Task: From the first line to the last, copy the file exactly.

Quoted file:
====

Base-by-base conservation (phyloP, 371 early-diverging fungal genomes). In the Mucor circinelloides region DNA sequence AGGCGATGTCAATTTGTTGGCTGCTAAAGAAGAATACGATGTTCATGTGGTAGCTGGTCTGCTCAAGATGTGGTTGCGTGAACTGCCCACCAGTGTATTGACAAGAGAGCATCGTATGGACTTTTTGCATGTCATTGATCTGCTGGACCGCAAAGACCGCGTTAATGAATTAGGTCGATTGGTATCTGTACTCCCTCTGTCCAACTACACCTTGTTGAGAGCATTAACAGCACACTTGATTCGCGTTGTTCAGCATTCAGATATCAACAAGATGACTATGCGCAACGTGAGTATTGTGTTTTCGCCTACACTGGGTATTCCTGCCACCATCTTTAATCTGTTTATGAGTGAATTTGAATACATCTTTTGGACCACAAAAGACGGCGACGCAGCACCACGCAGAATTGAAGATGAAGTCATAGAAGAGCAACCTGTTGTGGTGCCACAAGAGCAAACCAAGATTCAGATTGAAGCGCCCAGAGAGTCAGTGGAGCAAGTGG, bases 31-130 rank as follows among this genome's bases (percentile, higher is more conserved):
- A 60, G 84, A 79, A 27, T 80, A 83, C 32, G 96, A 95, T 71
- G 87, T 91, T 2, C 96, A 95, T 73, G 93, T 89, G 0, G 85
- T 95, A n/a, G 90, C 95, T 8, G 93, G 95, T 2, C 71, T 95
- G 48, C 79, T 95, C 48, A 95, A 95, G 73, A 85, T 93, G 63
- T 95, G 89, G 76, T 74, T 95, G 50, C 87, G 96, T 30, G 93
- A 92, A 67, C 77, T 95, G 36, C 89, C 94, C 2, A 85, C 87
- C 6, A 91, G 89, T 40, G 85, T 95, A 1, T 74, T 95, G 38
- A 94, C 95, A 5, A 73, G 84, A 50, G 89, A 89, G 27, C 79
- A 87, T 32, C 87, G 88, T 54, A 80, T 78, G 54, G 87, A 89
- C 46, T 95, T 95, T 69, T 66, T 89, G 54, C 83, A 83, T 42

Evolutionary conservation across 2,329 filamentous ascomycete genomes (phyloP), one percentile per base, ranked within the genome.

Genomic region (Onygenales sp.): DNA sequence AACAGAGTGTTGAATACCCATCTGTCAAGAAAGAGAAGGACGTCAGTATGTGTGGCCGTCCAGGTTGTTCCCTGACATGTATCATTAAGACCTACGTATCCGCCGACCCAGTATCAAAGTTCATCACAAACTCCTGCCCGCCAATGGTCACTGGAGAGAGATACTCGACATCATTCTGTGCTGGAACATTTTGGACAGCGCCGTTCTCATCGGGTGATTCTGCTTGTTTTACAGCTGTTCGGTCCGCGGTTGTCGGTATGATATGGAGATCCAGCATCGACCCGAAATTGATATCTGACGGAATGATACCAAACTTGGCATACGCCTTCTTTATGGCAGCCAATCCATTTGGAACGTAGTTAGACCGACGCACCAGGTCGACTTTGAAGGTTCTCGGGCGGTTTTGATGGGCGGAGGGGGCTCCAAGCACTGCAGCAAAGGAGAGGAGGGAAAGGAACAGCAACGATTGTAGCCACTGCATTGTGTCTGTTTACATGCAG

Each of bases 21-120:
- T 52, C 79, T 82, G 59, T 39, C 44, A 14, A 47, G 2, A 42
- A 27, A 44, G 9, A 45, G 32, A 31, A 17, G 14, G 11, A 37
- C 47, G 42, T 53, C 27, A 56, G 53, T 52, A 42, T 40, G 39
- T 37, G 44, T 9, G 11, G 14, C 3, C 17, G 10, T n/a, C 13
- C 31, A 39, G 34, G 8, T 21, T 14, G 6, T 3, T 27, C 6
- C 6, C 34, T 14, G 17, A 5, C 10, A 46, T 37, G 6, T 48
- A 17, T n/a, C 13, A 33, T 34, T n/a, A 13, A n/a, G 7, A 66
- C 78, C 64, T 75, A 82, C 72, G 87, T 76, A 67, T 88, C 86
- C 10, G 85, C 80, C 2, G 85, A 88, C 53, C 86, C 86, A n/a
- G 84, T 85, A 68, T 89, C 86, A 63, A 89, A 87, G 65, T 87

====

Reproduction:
Base-by-base conservation (phyloP, 371 early-diverging fungal genomes). In the Mucor circinelloides region DNA sequence AGGCGATGTCAATTTGTTGGCTGCTAAAGAAGAATACGATGTTCATGTGGTAGCTGGTCTGCTCAAGATGTGGTTGCGTGAACTGCCCACCAGTGTATTGACAAGAGAGCATCGTATGGACTTTTTGCATGTCATTGATCTGCTGGACCGCAAAGACCGCGTTAATGAATTAGGTCGATTGGTATCTGTACTCCCTCTGTCCAACTACACCTTGTTGAGAGCATTAACAGCACACTTGATTCGCGTTGTTCAGCATTCAGATATCAACAAGATGACTATGCGCAACGTGAGTATTGTGTTTTCGCCTACACTGGGTATTCCTGCCACCATCTTTAATCTGTTTATGAGTGAATTTGAATACATCTTTTGGACCACAAAAGACGGCGACGCAGCACCACGCAGAATTGAAGATGAAGTCATAGAAGAGCAACCTGTTGTGGTGCCACAAGAGCAAACCAAGATTCAGATTGAAGCGCCCAGAGAGTCAGTGGAGCAAGTGG, bases 31-130 rank as follows among this genome's bases (percentile, higher is more conserved):
- A 60, G 84, A 79, A 27, T 80, A 83, C 32, G 96, A 95, T 71
- G 87, T 91, T 2, C 96, A 95, T 73, G 93, T 89, G 0, G 85
- T 95, A n/a, G 90, C 95, T 8, G 93, G 95, T 2, C 71, T 95
- G 48, C 79, T 95, C 48, A 95, A 95, G 73, A 85, T 93, G 63
- T 95, G 89, G 76, T 74, T 95, G 50, C 87, G 96, T 30, G 93
- A 92, A 67, C 77, T 95, G 36, C 89, C 94, C 2, A 85, C 87
- C 6, A 91, G 89, T 40, G 85, T 95, A 1, T 74, T 95, G 38
- A 94, C 95, A 5, A 73, G 84, A 50, G 89, A 89, G 27, C 79
- A 87, T 32, C 87, G 88, T 54, A 80, T 78, G 54, G 87, A 89
- C 46, T 95, T 95, T 69, T 66, T 89, G 54, C 83, A 83, T 42

Evolutionary conservation across 2,329 filamentous ascomycete genomes (phyloP), one percentile per base, ranked within the genome.

Genomic region (Onygenales sp.): DNA sequence AACAGAGTGTTGAATACCCATCTGTCAAGAAAGAGAAGGACGTCAGTATGTGTGGCCGTCCAGGTTGTTCCCTGACATGTATCATTAAGACCTACGTATCCGCCGACCCAGTATCAAAGTTCATCACAAACTCCTGCCCGCCAATGGTCACTGGAGAGAGATACTCGACATCATTCTGTGCTGGAACATTTTGGACAGCGCCGTTCTCATCGGGTGATTCTGCTTGTTTTACAGCTGTTCGGTCCGCGGTTGTCGGTATGATATGGAGATCCAGCATCGACCCGAAATTGATATCTGACGGAATGATACCAAACTTGGCATACGCCTTCTTTATGGCAGCCAATCCATTTGGAACGTAGTTAGACCGACGCACCAGGTCGACTTTGAAGGTTCTCGGGCGGTTTTGATGGGCGGAGGGGGCTCCAAGCACTGCAGCAAAGGAGAGGAGGGAAAGGAACAGCAACGATTGTAGCCACTGCATTGTGTCTGTTTACATGCAG

Each of bases 21-120:
- T 52, C 79, T 82, G 59, T 39, C 44, A 14, A 47, G 2, A 42
- A 27, A 44, G 9, A 45, G 32, A 31, A 17, G 14, G 11, A 37
- C 47, G 42, T 53, C 27, A 56, G 53, T 52, A 42, T 40, G 39
- T 37, G 44, T 9, G 11, G 14, C 3, C 17, G 10, T n/a, C 13
- C 31, A 39, G 34, G 8, T 21, T 14, G 6, T 3, T 27, C 6
- C 6, C 34, T 14, G 17, A 5, C 10, A 46, T 37, G 6, T 48
- A 17, T n/a, C 13, A 33, T 34, T n/a, A 13, A n/a, G 7, A 66
- C 78, C 64, T 75, A 82, C 72, G 87, T 76, A 67, T 88, C 86
- C 10, G 85, C 80, C 2, G 85, A 88, C 53, C 86, C 86, A n/a
- G 84, T 85, A 68, T 89, C 86, A 63, A 89, A 87, G 65, T 87